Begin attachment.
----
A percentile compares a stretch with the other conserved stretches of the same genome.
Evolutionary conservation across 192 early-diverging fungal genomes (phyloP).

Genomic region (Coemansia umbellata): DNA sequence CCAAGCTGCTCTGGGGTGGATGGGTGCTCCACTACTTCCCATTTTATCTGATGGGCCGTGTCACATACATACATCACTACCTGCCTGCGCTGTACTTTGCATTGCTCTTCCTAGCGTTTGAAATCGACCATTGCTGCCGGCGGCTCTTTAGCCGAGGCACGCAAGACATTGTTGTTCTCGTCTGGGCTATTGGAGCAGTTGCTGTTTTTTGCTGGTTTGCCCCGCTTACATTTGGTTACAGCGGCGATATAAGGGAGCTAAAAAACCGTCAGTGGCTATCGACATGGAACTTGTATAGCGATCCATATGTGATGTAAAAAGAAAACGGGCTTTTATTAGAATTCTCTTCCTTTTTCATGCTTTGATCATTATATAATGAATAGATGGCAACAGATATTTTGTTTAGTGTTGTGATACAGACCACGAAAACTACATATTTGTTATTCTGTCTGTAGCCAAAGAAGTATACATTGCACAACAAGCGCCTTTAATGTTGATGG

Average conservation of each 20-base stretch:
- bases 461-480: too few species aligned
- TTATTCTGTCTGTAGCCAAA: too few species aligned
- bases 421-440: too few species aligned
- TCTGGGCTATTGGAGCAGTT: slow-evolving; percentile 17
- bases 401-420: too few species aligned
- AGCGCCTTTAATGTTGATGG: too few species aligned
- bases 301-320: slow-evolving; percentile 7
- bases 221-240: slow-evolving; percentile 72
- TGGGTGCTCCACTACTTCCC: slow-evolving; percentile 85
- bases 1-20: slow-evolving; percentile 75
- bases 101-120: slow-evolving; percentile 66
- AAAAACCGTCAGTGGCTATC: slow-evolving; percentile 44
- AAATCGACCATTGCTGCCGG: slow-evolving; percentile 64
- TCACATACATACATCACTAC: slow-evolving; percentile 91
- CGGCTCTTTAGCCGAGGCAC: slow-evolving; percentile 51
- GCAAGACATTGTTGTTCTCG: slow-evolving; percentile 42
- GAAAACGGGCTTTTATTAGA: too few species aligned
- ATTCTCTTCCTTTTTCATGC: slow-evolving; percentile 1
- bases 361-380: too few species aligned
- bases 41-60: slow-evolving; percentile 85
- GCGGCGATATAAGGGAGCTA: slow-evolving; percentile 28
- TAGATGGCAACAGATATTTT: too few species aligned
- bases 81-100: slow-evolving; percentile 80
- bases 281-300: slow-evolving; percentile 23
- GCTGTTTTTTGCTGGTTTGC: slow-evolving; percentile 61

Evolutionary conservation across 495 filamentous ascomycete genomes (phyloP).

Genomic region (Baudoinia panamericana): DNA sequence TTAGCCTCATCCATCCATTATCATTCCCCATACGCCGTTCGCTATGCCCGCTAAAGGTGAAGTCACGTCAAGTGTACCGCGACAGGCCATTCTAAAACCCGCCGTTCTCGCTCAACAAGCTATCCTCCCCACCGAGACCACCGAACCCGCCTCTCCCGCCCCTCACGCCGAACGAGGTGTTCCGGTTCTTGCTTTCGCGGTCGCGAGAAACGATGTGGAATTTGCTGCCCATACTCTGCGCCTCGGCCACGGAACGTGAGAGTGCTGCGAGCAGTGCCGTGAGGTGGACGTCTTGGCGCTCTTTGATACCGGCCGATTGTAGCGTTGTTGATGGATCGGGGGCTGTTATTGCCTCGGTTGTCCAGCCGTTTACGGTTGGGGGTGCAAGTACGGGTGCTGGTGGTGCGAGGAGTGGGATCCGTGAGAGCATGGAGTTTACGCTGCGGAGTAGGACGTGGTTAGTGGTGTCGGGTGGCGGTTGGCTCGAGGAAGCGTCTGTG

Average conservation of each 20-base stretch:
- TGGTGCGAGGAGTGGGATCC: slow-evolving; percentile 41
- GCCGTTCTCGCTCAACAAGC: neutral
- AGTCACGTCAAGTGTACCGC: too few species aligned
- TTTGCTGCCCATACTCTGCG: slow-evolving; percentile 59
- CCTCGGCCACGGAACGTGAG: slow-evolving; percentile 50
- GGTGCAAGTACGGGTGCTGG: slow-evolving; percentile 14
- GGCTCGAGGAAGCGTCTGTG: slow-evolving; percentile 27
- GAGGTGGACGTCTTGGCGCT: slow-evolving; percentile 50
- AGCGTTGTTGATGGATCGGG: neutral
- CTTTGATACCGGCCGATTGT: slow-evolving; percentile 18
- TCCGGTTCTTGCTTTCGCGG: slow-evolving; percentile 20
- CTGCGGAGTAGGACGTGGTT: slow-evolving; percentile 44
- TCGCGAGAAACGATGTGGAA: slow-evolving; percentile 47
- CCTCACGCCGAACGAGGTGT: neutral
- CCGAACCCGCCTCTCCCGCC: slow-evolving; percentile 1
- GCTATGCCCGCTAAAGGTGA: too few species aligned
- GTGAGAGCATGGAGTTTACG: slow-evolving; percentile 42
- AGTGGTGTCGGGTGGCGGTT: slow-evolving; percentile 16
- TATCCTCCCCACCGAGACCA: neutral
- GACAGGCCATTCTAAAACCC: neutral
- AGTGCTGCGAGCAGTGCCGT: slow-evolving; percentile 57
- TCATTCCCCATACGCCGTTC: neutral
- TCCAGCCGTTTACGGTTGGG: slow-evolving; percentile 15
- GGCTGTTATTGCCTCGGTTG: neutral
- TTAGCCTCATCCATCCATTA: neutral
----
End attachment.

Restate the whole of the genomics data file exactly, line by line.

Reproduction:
A percentile compares a stretch with the other conserved stretches of the same genome.
Evolutionary conservation across 192 early-diverging fungal genomes (phyloP).

Genomic region (Coemansia umbellata): DNA sequence CCAAGCTGCTCTGGGGTGGATGGGTGCTCCACTACTTCCCATTTTATCTGATGGGCCGTGTCACATACATACATCACTACCTGCCTGCGCTGTACTTTGCATTGCTCTTCCTAGCGTTTGAAATCGACCATTGCTGCCGGCGGCTCTTTAGCCGAGGCACGCAAGACATTGTTGTTCTCGTCTGGGCTATTGGAGCAGTTGCTGTTTTTTGCTGGTTTGCCCCGCTTACATTTGGTTACAGCGGCGATATAAGGGAGCTAAAAAACCGTCAGTGGCTATCGACATGGAACTTGTATAGCGATCCATATGTGATGTAAAAAGAAAACGGGCTTTTATTAGAATTCTCTTCCTTTTTCATGCTTTGATCATTATATAATGAATAGATGGCAACAGATATTTTGTTTAGTGTTGTGATACAGACCACGAAAACTACATATTTGTTATTCTGTCTGTAGCCAAAGAAGTATACATTGCACAACAAGCGCCTTTAATGTTGATGG

Average conservation of each 20-base stretch:
- bases 461-480: too few species aligned
- TTATTCTGTCTGTAGCCAAA: too few species aligned
- bases 421-440: too few species aligned
- TCTGGGCTATTGGAGCAGTT: slow-evolving; percentile 17
- bases 401-420: too few species aligned
- AGCGCCTTTAATGTTGATGG: too few species aligned
- bases 301-320: slow-evolving; percentile 7
- bases 221-240: slow-evolving; percentile 72
- TGGGTGCTCCACTACTTCCC: slow-evolving; percentile 85
- bases 1-20: slow-evolving; percentile 75
- bases 101-120: slow-evolving; percentile 66
- AAAAACCGTCAGTGGCTATC: slow-evolving; percentile 44
- AAATCGACCATTGCTGCCGG: slow-evolving; percentile 64
- TCACATACATACATCACTAC: slow-evolving; percentile 91
- CGGCTCTTTAGCCGAGGCAC: slow-evolving; percentile 51
- GCAAGACATTGTTGTTCTCG: slow-evolving; percentile 42
- GAAAACGGGCTTTTATTAGA: too few species aligned
- ATTCTCTTCCTTTTTCATGC: slow-evolving; percentile 1
- bases 361-380: too few species aligned
- bases 41-60: slow-evolving; percentile 85
- GCGGCGATATAAGGGAGCTA: slow-evolving; percentile 28
- TAGATGGCAACAGATATTTT: too few species aligned
- bases 81-100: slow-evolving; percentile 80
- bases 281-300: slow-evolving; percentile 23
- GCTGTTTTTTGCTGGTTTGC: slow-evolving; percentile 61

Evolutionary conservation across 495 filamentous ascomycete genomes (phyloP).

Genomic region (Baudoinia panamericana): DNA sequence TTAGCCTCATCCATCCATTATCATTCCCCATACGCCGTTCGCTATGCCCGCTAAAGGTGAAGTCACGTCAAGTGTACCGCGACAGGCCATTCTAAAACCCGCCGTTCTCGCTCAACAAGCTATCCTCCCCACCGAGACCACCGAACCCGCCTCTCCCGCCCCTCACGCCGAACGAGGTGTTCCGGTTCTTGCTTTCGCGGTCGCGAGAAACGATGTGGAATTTGCTGCCCATACTCTGCGCCTCGGCCACGGAACGTGAGAGTGCTGCGAGCAGTGCCGTGAGGTGGACGTCTTGGCGCTCTTTGATACCGGCCGATTGTAGCGTTGTTGATGGATCGGGGGCTGTTATTGCCTCGGTTGTCCAGCCGTTTACGGTTGGGGGTGCAAGTACGGGTGCTGGTGGTGCGAGGAGTGGGATCCGTGAGAGCATGGAGTTTACGCTGCGGAGTAGGACGTGGTTAGTGGTGTCGGGTGGCGGTTGGCTCGAGGAAGCGTCTGTG

Average conservation of each 20-base stretch:
- TGGTGCGAGGAGTGGGATCC: slow-evolving; percentile 41
- GCCGTTCTCGCTCAACAAGC: neutral
- AGTCACGTCAAGTGTACCGC: too few species aligned
- TTTGCTGCCCATACTCTGCG: slow-evolving; percentile 59
- CCTCGGCCACGGAACGTGAG: slow-evolving; percentile 50
- GGTGCAAGTACGGGTGCTGG: slow-evolving; percentile 14
- GGCTCGAGGAAGCGTCTGTG: slow-evolving; percentile 27
- GAGGTGGACGTCTTGGCGCT: slow-evolving; percentile 50
- AGCGTTGTTGATGGATCGGG: neutral
- CTTTGATACCGGCCGATTGT: slow-evolving; percentile 18
- TCCGGTTCTTGCTTTCGCGG: slow-evolving; percentile 20
- CTGCGGAGTAGGACGTGGTT: slow-evolving; percentile 44
- TCGCGAGAAACGATGTGGAA: slow-evolving; percentile 47
- CCTCACGCCGAACGAGGTGT: neutral
- CCGAACCCGCCTCTCCCGCC: slow-evolving; percentile 1
- GCTATGCCCGCTAAAGGTGA: too few species aligned
- GTGAGAGCATGGAGTTTACG: slow-evolving; percentile 42
- AGTGGTGTCGGGTGGCGGTT: slow-evolving; percentile 16
- TATCCTCCCCACCGAGACCA: neutral
- GACAGGCCATTCTAAAACCC: neutral
- AGTGCTGCGAGCAGTGCCGT: slow-evolving; percentile 57
- TCATTCCCCATACGCCGTTC: neutral
- TCCAGCCGTTTACGGTTGGG: slow-evolving; percentile 15
- GGCTGTTATTGCCTCGGTTG: neutral
- TTAGCCTCATCCATCCATTA: neutral